"Aarav?" He jumps at sudden mention of him, and picks me up, as if reading my thoughts. "I need your phone."  I tell him, picking it up from his shirt pocket. I memorize all my numbers, so remembering the commissioner's personal number is easy. You have to know people in order to run a hospital.

And plus, I might have gotten a award or two from him; he was usually a chief guest at events.

The phone rings, and unable to control my shaking hand as I hold it, I put it on speaker and place it back in Aarav's pocket. He's out of the police station now, getting into his disgusting excuse for a car.

He was really messy. I wondered if anything died from the stench. He had dirty clothes and empty parcels of food containers littering the back of his car.

Suddenly, I'm wondering if he lives here.

"Hello?" The commissioner's secretary says in his deep voice.

"Hello, this is Sanskriti, owner of St.Anne's hospital. I would like to speak with the commissioner urgently, for a brief complaint on a police officer."

"Sure, ma'am. Give me a second."

He puts me on hold, and meanwhile, Aarav is strapping me in the seat with a seatbelt, looking unnaturally happy.

"What's your cause of joy?" I ask him, the bitterness resounding through the car.

"Nothing." He says, deflecting the question by walking to the other side of the car. He closes the door shut, as the phone starts to ring again.

"Hello, Ms. Menon. I'm glad to speak to you. My secretary told me you wanted to file a official complaint?" He asks; I could almost picture his perfected smile with his trimmed mustache and clean, unruffled khaki uniform.

"Yes, sir. Mr. Krishnan, in the south side of the city, at my local police station, did not want to believe me when I said I single handily fought off the men who kidnapped my husband. I could tell he had wanted a bribe, and challenged me that a woman could never do such thing. A police officer who does not believe in law- which clearly states that government officials should treat women equally in their work, is appalling, sir. I hope you could see where I'm going with this, sir."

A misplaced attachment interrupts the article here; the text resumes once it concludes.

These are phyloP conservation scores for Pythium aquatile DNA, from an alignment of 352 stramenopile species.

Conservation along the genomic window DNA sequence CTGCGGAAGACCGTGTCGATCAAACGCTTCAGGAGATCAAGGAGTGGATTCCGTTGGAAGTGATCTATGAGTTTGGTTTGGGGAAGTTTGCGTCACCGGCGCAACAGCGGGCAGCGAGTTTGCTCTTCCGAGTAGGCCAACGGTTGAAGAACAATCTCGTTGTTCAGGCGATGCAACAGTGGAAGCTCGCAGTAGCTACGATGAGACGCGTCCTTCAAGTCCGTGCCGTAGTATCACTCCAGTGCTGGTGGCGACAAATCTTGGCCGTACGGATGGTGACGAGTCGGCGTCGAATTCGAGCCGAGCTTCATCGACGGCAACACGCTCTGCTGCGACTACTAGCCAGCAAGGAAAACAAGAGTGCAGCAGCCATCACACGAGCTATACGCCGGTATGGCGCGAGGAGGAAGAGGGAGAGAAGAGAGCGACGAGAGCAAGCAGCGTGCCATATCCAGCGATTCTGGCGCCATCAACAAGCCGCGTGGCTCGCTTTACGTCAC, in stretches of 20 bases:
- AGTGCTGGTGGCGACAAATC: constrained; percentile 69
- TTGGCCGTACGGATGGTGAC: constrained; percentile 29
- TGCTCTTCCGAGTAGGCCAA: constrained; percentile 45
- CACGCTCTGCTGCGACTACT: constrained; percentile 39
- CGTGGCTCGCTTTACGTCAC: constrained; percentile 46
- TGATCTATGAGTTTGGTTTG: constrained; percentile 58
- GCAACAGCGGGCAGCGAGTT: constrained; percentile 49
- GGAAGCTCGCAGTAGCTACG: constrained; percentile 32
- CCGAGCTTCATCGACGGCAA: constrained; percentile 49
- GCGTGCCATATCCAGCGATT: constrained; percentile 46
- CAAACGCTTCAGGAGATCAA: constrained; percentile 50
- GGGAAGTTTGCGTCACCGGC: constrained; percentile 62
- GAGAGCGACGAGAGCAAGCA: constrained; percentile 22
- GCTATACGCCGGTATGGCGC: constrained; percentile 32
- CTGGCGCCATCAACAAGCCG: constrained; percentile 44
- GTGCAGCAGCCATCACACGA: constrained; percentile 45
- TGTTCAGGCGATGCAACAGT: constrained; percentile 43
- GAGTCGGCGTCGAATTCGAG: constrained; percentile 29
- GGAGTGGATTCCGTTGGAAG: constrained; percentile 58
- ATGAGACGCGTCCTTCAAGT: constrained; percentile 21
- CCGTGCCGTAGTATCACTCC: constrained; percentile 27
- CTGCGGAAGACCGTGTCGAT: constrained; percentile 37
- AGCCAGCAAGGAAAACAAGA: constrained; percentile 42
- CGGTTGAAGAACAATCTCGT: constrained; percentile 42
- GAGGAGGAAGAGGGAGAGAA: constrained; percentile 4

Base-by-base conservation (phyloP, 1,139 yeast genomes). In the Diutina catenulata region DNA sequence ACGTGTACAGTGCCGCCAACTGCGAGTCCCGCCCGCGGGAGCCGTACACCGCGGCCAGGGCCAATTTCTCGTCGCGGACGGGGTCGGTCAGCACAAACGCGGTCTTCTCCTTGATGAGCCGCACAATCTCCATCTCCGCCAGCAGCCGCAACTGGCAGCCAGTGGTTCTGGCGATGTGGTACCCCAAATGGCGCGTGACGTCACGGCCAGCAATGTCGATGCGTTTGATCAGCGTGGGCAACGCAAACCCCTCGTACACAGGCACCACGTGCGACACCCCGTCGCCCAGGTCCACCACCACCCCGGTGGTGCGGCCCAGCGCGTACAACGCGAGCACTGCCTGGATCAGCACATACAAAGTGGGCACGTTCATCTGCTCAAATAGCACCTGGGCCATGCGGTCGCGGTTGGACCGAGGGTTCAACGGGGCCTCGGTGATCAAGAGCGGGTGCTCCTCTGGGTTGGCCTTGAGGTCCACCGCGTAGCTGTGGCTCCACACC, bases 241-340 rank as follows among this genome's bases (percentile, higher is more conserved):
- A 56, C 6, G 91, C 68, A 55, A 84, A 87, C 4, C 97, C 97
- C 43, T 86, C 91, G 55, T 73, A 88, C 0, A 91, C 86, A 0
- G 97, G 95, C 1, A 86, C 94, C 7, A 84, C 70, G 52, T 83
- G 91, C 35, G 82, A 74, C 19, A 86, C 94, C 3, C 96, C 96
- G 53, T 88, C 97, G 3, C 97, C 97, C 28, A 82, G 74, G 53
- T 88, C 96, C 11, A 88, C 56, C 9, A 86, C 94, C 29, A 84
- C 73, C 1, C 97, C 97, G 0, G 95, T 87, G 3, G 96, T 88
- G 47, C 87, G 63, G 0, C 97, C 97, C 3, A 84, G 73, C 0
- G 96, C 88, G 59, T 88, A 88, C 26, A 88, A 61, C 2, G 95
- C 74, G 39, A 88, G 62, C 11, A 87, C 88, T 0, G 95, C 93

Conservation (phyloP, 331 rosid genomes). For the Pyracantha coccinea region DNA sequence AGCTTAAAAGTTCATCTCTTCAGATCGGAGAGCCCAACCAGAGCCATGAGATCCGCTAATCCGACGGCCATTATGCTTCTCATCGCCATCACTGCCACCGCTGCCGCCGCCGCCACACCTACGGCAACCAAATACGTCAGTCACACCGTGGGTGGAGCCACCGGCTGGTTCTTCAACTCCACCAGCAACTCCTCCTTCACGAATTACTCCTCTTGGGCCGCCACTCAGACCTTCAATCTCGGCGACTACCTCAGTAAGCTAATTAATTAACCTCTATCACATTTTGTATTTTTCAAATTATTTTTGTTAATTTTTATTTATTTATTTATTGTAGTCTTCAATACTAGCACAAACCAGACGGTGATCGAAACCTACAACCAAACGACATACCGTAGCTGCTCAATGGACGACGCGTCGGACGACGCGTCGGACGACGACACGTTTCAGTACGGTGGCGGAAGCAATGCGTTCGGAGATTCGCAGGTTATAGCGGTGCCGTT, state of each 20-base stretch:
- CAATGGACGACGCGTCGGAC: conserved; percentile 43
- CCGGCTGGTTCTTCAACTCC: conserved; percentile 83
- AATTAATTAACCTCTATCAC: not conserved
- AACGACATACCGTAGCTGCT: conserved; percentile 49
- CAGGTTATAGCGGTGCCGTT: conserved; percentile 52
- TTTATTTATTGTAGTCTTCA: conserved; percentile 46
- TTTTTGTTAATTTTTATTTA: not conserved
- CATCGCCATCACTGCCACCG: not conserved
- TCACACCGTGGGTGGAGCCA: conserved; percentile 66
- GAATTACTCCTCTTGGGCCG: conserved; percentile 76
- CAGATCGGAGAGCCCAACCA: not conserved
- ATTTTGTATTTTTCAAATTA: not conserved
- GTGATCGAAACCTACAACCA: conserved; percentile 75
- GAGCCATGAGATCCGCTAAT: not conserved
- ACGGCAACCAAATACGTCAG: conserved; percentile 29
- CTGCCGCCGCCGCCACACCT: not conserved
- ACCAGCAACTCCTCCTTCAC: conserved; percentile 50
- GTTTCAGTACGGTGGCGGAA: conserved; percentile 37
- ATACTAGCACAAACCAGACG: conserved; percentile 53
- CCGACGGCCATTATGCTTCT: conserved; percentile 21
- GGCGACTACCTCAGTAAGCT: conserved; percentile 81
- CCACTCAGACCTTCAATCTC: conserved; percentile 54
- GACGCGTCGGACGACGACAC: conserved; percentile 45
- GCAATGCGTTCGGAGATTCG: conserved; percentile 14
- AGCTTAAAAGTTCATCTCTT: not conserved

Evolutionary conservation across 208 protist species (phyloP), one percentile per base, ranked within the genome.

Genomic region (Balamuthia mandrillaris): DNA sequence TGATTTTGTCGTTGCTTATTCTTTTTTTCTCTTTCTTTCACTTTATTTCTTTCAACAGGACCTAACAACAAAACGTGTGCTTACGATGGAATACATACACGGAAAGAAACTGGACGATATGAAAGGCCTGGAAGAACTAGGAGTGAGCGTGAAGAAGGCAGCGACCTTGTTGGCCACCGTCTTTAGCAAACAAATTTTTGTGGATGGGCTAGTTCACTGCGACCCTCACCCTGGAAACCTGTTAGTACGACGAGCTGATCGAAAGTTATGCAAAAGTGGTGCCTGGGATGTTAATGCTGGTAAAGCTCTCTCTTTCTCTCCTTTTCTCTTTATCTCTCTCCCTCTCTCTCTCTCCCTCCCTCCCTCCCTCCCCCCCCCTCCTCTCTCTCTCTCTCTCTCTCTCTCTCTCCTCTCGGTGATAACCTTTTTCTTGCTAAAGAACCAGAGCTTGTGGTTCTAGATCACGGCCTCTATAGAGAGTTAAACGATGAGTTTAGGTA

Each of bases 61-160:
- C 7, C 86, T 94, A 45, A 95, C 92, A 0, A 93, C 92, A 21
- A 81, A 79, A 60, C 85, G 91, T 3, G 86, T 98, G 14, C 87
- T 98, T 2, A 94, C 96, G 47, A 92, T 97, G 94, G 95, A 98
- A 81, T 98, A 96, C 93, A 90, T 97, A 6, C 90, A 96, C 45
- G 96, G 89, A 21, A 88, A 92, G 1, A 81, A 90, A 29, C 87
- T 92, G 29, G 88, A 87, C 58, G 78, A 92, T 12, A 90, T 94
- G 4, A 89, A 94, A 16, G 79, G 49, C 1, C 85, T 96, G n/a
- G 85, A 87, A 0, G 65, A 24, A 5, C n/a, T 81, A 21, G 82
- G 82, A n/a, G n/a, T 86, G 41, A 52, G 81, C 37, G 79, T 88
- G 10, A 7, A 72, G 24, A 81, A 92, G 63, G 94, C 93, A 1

"I understand." Says the commissioner from the other side of the line. "By chance, was it you caused that riot near your hospital, Miss?"

"Of course,sir. If you want to arrest me, please take two of my complaints before doing so."

The man laughs. "It is quite alright, Krithi. I enjoyed your little speech."

"How did you—

"It's all over the news, my dear. I appreciate your honesty and integrity, however. So, you want me to fire the policeman and find your husband, is that it?"

"Yes, sir. That would be all." I reply curtly.

"We already received a complaint about your husband, my dear. My secretary is saying that we know the address of where is held and cannot search for him there without a warrant. It's a private location an hour's drive away from the city."

"Tell me address, officer. Please. Every second he is held there—

"Sure, my dear. Note it down. Be careful, in your condition, you shouldn't be taking risks like this. I will send some police protection?"

"Yes, sir. As soon as possible. We will try to stall them."

"We?"

"Yes, sir. A collègue and myself."

"At least you have someone to protect you." I could hear his laugh. "No that you cannot protect yourself. We will meet soon, my dear."

"Thank you, sir. You've been great help.  But can I ask you, who gave the complaint?"

"It's my duty, Krithi. Apparently, it's a man named Chinna. I have to go. Goodbye."

Chinna! I forgot about him.

"Bye, sir." I say, gulping before signaling Aarav to cut the call.